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Just like the ups and downs in the day-to-day weather, particularly in the springtime, and  the shadows produced by the mountains in the late afternoon, Colorado continues to surprise me. Travel to foreign lands and exotic far away places remains a very important part of my life. However, experiences like this provide us all a reminder to appreciate what is close to home as well.

 

 

Death Valley: The Largest National Park

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It is hard to truly describe what makes Death Valley such a wonderful and unique place. It is probably best known as the location of the lowest point in North America, Badwater Basin, located 282 feet below sea level.

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Land below sea level generally only exists in places with hot, dry climates, as otherwise, the low lying terrain would fill up with water. Death Valley certainly is dry! It receives less than 2 inches of rainfall per year. By contrast, Minneapolis, a city that would be considered neither dry nor wet, averages around 30 inches per year (including winter snowfall).

Badwater Basin, like much of Death Valley National Park, is a large scale version of everything one would imagine dryness to be.

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The entire basin, which stretches out longer than expected, is covered with salt, deposited in a honeycomb-like structure, creating a scene that appears to be out of some kind of documentary about deforestation or climate change.

Of course, not the entire park is below sea level.

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In fact, its highest point, Telescope Peak, is over 11,000 feet above sea level, and despite the dry and hot climate of the valley below it, is covered in snow, and impassible without ice gear towards the end of March. Interestingly enough, while March may be an ideal time of year to visit Badwater Basin, Furnace Creek and some of the low elevations of the park, the higher terrain makes the park actually worth visiting in the summer too (with the right hydration precautions taken of course).

At the park’s lower elevations, near and even a little bit below sea level, the hikes are a bit milder, and significantly different from a typical hike in the mountains. Shorter hikes (1 to 3 miles each way) to places like Sidewinder Canyon…

and Mosaic Canyon…

have trails that cut through the rocks, through little “slots”, and along wide flat trails that appear to have been carved out by runoff from the flash floods that occasionally occur in the park.

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Death Valley is certainly a place with some unique weather patterns, and some unique weather hazards. When most outdoor activities are planning, the weather hazards most likely to be considered are related to temperature and precipitation. Extremely hot weather is Death Valley’s most obvious weather hazard. Visiting in March, or at some other point during the cooler part of the year, definitely helps visitors avoid these extremes.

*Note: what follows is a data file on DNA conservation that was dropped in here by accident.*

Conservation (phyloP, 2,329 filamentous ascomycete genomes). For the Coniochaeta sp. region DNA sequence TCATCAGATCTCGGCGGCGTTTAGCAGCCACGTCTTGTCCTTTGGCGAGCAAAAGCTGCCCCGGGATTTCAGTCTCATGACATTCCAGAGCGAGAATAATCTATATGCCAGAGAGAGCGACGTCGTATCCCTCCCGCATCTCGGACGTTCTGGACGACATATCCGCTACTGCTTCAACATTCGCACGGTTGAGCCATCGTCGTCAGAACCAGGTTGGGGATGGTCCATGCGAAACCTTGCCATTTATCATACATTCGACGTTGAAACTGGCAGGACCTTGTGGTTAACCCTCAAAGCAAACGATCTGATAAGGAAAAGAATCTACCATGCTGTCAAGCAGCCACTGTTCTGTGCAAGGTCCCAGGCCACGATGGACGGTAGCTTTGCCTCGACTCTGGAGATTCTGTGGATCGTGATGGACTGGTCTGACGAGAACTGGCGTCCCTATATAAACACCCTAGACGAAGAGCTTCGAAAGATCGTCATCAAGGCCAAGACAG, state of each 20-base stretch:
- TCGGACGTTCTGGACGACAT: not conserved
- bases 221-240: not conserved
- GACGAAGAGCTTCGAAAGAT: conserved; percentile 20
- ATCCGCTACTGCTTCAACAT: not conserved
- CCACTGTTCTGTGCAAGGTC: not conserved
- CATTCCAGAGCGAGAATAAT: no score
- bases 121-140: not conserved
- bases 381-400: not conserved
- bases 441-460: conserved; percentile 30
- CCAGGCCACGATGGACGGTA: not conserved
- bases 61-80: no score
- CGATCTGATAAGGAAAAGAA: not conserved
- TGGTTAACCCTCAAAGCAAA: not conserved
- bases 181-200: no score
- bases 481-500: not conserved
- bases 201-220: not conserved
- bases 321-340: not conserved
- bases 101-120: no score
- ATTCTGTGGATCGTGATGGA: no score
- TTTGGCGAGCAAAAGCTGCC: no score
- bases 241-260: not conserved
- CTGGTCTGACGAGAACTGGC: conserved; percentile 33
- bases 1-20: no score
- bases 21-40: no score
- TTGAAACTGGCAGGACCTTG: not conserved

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With wide open spaces, no trees, and complicated terrain, some crazy winds can occur in Death Valley, whipping up and and dust from the dry ground below it, covering any and all things!

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Storms will pass through the complicated terrain, often first producing some interesting looking clouds.

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Then, often times, while producing decent amounts of precipitation in the higher mountains terrain, in the valley below they will mostly just manifest as strong and gusty winds.

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These winds can even be hazardous to campers, breaking tents, bending poles, and complicating campfires.

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Other than the extremes, in elevation, temperature and dryness, the rest of the park feels kind of a bit like a National Park sampler pack.

There are hikes that take visitors to amazing views of the park, but the park is not all about hiking (like Rocky Mountain National Park).

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The natural bridge is most certainly an “arch”, but Death Valley does not have the concentration of arches found at Arches National Park.

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There are a few fantastic sand dunes here, but not as many as there are at Great Sand Dunes National Park.

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The park has some other unique natural features, such as the “Devil’s Golf Course”, but isn’t the constant barrage of unique features that is Yellowstone.

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One can even spot the occasional desert wildlife here.